From HBO’s hit series Big Love to the police raid on the Yearning for Zion Mormon ranch in Texas, polygamy has proved a titillating ratings draw recently. The practice—having multiple spouses—would seem to encourage the transmission of such sexually transmitted diseases as HIV.
Researchers have yet to find evidence supporting such a link in the United States. But studies show that polygamy has boosted HIV infection rates in India and developing countries in sub-Saharan Africa.
“Polygamy has a [significant] influence on the high level of infections among couples,” says Feliciano dos Santos, an activist who works for Estamos, a Mozambique organization. One of its goals is to promote monogamy—a challenge, because polygamy is often based on economic survival. The more wives a man has, the more wealth he accumulates—not only from the women’s dowries but from the work of all of the children he has with them.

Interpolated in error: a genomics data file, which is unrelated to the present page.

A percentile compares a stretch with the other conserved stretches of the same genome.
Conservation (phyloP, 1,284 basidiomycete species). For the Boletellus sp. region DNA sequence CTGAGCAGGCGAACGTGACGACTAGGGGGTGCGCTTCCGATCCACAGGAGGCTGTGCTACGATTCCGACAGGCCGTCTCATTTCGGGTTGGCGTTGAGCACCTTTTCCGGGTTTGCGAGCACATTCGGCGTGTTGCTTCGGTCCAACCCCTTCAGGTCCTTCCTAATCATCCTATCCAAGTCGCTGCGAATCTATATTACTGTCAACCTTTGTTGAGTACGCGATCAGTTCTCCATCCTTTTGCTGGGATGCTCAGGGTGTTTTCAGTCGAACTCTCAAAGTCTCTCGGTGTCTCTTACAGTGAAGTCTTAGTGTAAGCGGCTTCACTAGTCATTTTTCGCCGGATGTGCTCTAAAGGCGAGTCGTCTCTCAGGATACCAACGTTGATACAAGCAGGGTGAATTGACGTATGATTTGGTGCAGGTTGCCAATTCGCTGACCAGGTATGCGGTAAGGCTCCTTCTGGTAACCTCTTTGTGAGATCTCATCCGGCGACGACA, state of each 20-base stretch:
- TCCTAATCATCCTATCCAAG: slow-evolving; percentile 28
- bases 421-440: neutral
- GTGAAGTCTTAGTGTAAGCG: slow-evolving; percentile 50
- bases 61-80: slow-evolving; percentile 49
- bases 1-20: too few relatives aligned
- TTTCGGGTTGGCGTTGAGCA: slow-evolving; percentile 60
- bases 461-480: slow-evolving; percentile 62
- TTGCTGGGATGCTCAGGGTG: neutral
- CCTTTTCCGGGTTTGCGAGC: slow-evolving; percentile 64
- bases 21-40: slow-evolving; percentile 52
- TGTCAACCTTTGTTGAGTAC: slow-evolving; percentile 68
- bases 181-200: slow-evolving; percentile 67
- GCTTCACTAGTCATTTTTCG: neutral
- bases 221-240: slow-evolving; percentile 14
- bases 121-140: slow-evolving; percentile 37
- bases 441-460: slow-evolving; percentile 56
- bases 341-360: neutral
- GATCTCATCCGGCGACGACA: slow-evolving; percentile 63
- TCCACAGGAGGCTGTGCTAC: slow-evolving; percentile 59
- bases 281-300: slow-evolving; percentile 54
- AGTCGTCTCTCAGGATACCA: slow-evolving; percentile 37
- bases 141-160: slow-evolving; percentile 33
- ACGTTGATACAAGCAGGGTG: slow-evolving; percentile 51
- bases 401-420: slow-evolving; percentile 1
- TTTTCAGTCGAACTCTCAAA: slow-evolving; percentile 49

But dos Santos is optimistic. “In the 10 years that I have been doing this work. I can say that although people still practice polygamy, many things are changing,” he says. “There are more open discussions about sex and condom use.”